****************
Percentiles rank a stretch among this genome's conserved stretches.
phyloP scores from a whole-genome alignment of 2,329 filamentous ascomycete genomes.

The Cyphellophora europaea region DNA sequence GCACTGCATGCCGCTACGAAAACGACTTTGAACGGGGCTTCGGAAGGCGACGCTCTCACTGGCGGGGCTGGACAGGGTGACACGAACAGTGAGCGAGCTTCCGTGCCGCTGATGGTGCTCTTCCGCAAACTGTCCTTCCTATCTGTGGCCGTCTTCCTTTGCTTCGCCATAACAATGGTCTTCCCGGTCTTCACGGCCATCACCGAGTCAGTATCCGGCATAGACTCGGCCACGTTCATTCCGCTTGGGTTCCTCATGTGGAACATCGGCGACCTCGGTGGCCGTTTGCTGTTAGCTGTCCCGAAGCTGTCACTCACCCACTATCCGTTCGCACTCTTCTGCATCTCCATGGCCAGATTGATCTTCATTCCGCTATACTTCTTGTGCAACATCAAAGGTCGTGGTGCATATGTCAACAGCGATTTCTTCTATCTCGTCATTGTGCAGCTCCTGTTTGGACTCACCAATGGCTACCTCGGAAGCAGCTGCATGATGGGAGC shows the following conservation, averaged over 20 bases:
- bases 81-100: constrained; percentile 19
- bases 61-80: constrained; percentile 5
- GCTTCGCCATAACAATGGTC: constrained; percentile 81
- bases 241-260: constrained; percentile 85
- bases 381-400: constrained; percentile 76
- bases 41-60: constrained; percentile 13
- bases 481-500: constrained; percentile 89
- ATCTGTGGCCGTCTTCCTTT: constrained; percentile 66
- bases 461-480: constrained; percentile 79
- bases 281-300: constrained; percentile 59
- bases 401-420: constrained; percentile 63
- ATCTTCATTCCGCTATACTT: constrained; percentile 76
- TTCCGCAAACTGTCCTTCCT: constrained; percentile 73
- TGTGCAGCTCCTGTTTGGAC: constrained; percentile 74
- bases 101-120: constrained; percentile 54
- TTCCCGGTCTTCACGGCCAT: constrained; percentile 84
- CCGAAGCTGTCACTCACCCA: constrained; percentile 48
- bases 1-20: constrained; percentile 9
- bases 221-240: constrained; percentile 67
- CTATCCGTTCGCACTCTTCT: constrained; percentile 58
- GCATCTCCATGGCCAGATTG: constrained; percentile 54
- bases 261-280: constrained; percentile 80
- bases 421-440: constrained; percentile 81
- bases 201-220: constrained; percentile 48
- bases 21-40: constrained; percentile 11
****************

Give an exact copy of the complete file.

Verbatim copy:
Percentiles rank a stretch among this genome's conserved stretches.
phyloP scores from a whole-genome alignment of 2,329 filamentous ascomycete genomes.

The Cyphellophora europaea region DNA sequence GCACTGCATGCCGCTACGAAAACGACTTTGAACGGGGCTTCGGAAGGCGACGCTCTCACTGGCGGGGCTGGACAGGGTGACACGAACAGTGAGCGAGCTTCCGTGCCGCTGATGGTGCTCTTCCGCAAACTGTCCTTCCTATCTGTGGCCGTCTTCCTTTGCTTCGCCATAACAATGGTCTTCCCGGTCTTCACGGCCATCACCGAGTCAGTATCCGGCATAGACTCGGCCACGTTCATTCCGCTTGGGTTCCTCATGTGGAACATCGGCGACCTCGGTGGCCGTTTGCTGTTAGCTGTCCCGAAGCTGTCACTCACCCACTATCCGTTCGCACTCTTCTGCATCTCCATGGCCAGATTGATCTTCATTCCGCTATACTTCTTGTGCAACATCAAAGGTCGTGGTGCATATGTCAACAGCGATTTCTTCTATCTCGTCATTGTGCAGCTCCTGTTTGGACTCACCAATGGCTACCTCGGAAGCAGCTGCATGATGGGAGC shows the following conservation, averaged over 20 bases:
- bases 81-100: constrained; percentile 19
- bases 61-80: constrained; percentile 5
- GCTTCGCCATAACAATGGTC: constrained; percentile 81
- bases 241-260: constrained; percentile 85
- bases 381-400: constrained; percentile 76
- bases 41-60: constrained; percentile 13
- bases 481-500: constrained; percentile 89
- ATCTGTGGCCGTCTTCCTTT: constrained; percentile 66
- bases 461-480: constrained; percentile 79
- bases 281-300: constrained; percentile 59
- bases 401-420: constrained; percentile 63
- ATCTTCATTCCGCTATACTT: constrained; percentile 76
- TTCCGCAAACTGTCCTTCCT: constrained; percentile 73
- TGTGCAGCTCCTGTTTGGAC: constrained; percentile 74
- bases 101-120: constrained; percentile 54
- TTCCCGGTCTTCACGGCCAT: constrained; percentile 84
- CCGAAGCTGTCACTCACCCA: constrained; percentile 48
- bases 1-20: constrained; percentile 9
- bases 221-240: constrained; percentile 67
- CTATCCGTTCGCACTCTTCT: constrained; percentile 58
- GCATCTCCATGGCCAGATTG: constrained; percentile 54
- bases 261-280: constrained; percentile 80
- bases 421-440: constrained; percentile 81
- bases 201-220: constrained; percentile 48
- bases 21-40: constrained; percentile 11